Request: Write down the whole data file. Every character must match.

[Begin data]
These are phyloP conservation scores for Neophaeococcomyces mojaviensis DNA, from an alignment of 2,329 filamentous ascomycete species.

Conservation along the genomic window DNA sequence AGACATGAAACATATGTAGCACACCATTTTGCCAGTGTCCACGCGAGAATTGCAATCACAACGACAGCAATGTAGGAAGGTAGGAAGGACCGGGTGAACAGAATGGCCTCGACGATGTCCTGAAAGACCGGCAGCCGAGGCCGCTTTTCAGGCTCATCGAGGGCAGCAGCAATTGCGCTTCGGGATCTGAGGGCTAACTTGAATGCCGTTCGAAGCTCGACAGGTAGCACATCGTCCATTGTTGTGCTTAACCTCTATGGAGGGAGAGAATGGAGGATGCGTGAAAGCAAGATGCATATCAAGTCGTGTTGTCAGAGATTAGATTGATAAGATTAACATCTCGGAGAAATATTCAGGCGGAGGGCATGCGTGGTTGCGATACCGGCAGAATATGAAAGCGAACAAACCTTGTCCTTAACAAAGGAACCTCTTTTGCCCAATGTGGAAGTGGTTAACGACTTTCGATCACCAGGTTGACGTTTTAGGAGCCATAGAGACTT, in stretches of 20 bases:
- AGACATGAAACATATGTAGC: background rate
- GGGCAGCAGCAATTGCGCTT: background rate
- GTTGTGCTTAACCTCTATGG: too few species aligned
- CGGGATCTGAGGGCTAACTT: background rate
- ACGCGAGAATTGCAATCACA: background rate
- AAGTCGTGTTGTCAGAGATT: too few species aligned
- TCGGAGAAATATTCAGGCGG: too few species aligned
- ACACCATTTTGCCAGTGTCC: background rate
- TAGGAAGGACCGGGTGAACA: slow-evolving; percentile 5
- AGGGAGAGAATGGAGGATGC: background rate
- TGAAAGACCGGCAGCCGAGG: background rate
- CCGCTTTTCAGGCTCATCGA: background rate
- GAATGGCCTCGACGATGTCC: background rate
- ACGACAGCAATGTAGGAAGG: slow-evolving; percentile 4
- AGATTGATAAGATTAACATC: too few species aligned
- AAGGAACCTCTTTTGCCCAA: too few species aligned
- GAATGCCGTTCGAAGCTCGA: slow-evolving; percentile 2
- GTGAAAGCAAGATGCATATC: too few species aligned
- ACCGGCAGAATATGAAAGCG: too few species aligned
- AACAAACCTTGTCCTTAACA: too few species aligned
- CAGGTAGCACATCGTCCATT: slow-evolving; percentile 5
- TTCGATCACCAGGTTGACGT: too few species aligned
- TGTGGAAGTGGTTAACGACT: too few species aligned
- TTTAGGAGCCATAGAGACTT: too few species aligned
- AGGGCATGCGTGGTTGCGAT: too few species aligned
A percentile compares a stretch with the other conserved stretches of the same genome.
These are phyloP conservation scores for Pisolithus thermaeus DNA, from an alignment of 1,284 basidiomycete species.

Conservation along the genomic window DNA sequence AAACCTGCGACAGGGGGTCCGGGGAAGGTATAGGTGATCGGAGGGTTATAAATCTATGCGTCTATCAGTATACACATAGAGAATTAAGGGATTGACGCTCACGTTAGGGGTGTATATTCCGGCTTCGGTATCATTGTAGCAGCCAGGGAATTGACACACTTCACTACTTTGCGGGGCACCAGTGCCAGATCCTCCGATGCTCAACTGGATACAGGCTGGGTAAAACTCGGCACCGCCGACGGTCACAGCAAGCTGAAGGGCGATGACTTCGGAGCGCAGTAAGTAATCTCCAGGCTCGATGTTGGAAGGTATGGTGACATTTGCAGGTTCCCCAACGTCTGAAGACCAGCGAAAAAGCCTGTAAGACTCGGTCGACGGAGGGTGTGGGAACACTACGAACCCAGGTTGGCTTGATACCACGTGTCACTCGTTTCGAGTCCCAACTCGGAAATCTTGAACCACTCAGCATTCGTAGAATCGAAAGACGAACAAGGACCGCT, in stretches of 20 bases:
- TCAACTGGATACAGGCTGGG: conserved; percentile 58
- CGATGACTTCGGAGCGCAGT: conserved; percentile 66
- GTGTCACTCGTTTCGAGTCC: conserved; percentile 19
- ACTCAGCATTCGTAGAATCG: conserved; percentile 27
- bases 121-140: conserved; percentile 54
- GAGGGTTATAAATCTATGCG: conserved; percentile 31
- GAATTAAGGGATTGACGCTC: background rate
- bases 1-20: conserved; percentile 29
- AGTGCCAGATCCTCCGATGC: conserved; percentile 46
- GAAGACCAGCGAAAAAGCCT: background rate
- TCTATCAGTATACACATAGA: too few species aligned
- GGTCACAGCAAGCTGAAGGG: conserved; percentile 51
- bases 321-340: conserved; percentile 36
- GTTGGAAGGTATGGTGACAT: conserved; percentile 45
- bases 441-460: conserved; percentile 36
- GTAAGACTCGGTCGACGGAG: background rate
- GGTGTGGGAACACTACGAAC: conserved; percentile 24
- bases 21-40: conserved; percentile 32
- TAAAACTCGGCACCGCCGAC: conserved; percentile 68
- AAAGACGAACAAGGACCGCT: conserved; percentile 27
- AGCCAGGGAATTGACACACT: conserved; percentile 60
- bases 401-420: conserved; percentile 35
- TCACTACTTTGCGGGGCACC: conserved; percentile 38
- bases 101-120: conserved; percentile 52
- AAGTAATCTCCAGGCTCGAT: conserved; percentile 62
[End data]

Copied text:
These are phyloP conservation scores for Neophaeococcomyces mojaviensis DNA, from an alignment of 2,329 filamentous ascomycete species.

Conservation along the genomic window DNA sequence AGACATGAAACATATGTAGCACACCATTTTGCCAGTGTCCACGCGAGAATTGCAATCACAACGACAGCAATGTAGGAAGGTAGGAAGGACCGGGTGAACAGAATGGCCTCGACGATGTCCTGAAAGACCGGCAGCCGAGGCCGCTTTTCAGGCTCATCGAGGGCAGCAGCAATTGCGCTTCGGGATCTGAGGGCTAACTTGAATGCCGTTCGAAGCTCGACAGGTAGCACATCGTCCATTGTTGTGCTTAACCTCTATGGAGGGAGAGAATGGAGGATGCGTGAAAGCAAGATGCATATCAAGTCGTGTTGTCAGAGATTAGATTGATAAGATTAACATCTCGGAGAAATATTCAGGCGGAGGGCATGCGTGGTTGCGATACCGGCAGAATATGAAAGCGAACAAACCTTGTCCTTAACAAAGGAACCTCTTTTGCCCAATGTGGAAGTGGTTAACGACTTTCGATCACCAGGTTGACGTTTTAGGAGCCATAGAGACTT, in stretches of 20 bases:
- AGACATGAAACATATGTAGC: background rate
- GGGCAGCAGCAATTGCGCTT: background rate
- GTTGTGCTTAACCTCTATGG: too few species aligned
- CGGGATCTGAGGGCTAACTT: background rate
- ACGCGAGAATTGCAATCACA: background rate
- AAGTCGTGTTGTCAGAGATT: too few species aligned
- TCGGAGAAATATTCAGGCGG: too few species aligned
- ACACCATTTTGCCAGTGTCC: background rate
- TAGGAAGGACCGGGTGAACA: slow-evolving; percentile 5
- AGGGAGAGAATGGAGGATGC: background rate
- TGAAAGACCGGCAGCCGAGG: background rate
- CCGCTTTTCAGGCTCATCGA: background rate
- GAATGGCCTCGACGATGTCC: background rate
- ACGACAGCAATGTAGGAAGG: slow-evolving; percentile 4
- AGATTGATAAGATTAACATC: too few species aligned
- AAGGAACCTCTTTTGCCCAA: too few species aligned
- GAATGCCGTTCGAAGCTCGA: slow-evolving; percentile 2
- GTGAAAGCAAGATGCATATC: too few species aligned
- ACCGGCAGAATATGAAAGCG: too few species aligned
- AACAAACCTTGTCCTTAACA: too few species aligned
- CAGGTAGCACATCGTCCATT: slow-evolving; percentile 5
- TTCGATCACCAGGTTGACGT: too few species aligned
- TGTGGAAGTGGTTAACGACT: too few species aligned
- TTTAGGAGCCATAGAGACTT: too few species aligned
- AGGGCATGCGTGGTTGCGAT: too few species aligned
A percentile compares a stretch with the other conserved stretches of the same genome.
These are phyloP conservation scores for Pisolithus thermaeus DNA, from an alignment of 1,284 basidiomycete species.

Conservation along the genomic window DNA sequence AAACCTGCGACAGGGGGTCCGGGGAAGGTATAGGTGATCGGAGGGTTATAAATCTATGCGTCTATCAGTATACACATAGAGAATTAAGGGATTGACGCTCACGTTAGGGGTGTATATTCCGGCTTCGGTATCATTGTAGCAGCCAGGGAATTGACACACTTCACTACTTTGCGGGGCACCAGTGCCAGATCCTCCGATGCTCAACTGGATACAGGCTGGGTAAAACTCGGCACCGCCGACGGTCACAGCAAGCTGAAGGGCGATGACTTCGGAGCGCAGTAAGTAATCTCCAGGCTCGATGTTGGAAGGTATGGTGACATTTGCAGGTTCCCCAACGTCTGAAGACCAGCGAAAAAGCCTGTAAGACTCGGTCGACGGAGGGTGTGGGAACACTACGAACCCAGGTTGGCTTGATACCACGTGTCACTCGTTTCGAGTCCCAACTCGGAAATCTTGAACCACTCAGCATTCGTAGAATCGAAAGACGAACAAGGACCGCT, in stretches of 20 bases:
- TCAACTGGATACAGGCTGGG: conserved; percentile 58
- CGATGACTTCGGAGCGCAGT: conserved; percentile 66
- GTGTCACTCGTTTCGAGTCC: conserved; percentile 19
- ACTCAGCATTCGTAGAATCG: conserved; percentile 27
- bases 121-140: conserved; percentile 54
- GAGGGTTATAAATCTATGCG: conserved; percentile 31
- GAATTAAGGGATTGACGCTC: background rate
- bases 1-20: conserved; percentile 29
- AGTGCCAGATCCTCCGATGC: conserved; percentile 46
- GAAGACCAGCGAAAAAGCCT: background rate
- TCTATCAGTATACACATAGA: too few species aligned
- GGTCACAGCAAGCTGAAGGG: conserved; percentile 51
- bases 321-340: conserved; percentile 36
- GTTGGAAGGTATGGTGACAT: conserved; percentile 45
- bases 441-460: conserved; percentile 36
- GTAAGACTCGGTCGACGGAG: background rate
- GGTGTGGGAACACTACGAAC: conserved; percentile 24
- bases 21-40: conserved; percentile 32
- TAAAACTCGGCACCGCCGAC: conserved; percentile 68
- AAAGACGAACAAGGACCGCT: conserved; percentile 27
- AGCCAGGGAATTGACACACT: conserved; percentile 60
- bases 401-420: conserved; percentile 35
- TCACTACTTTGCGGGGCACC: conserved; percentile 38
- bases 101-120: conserved; percentile 52
- AAGTAATCTCCAGGCTCGAT: conserved; percentile 62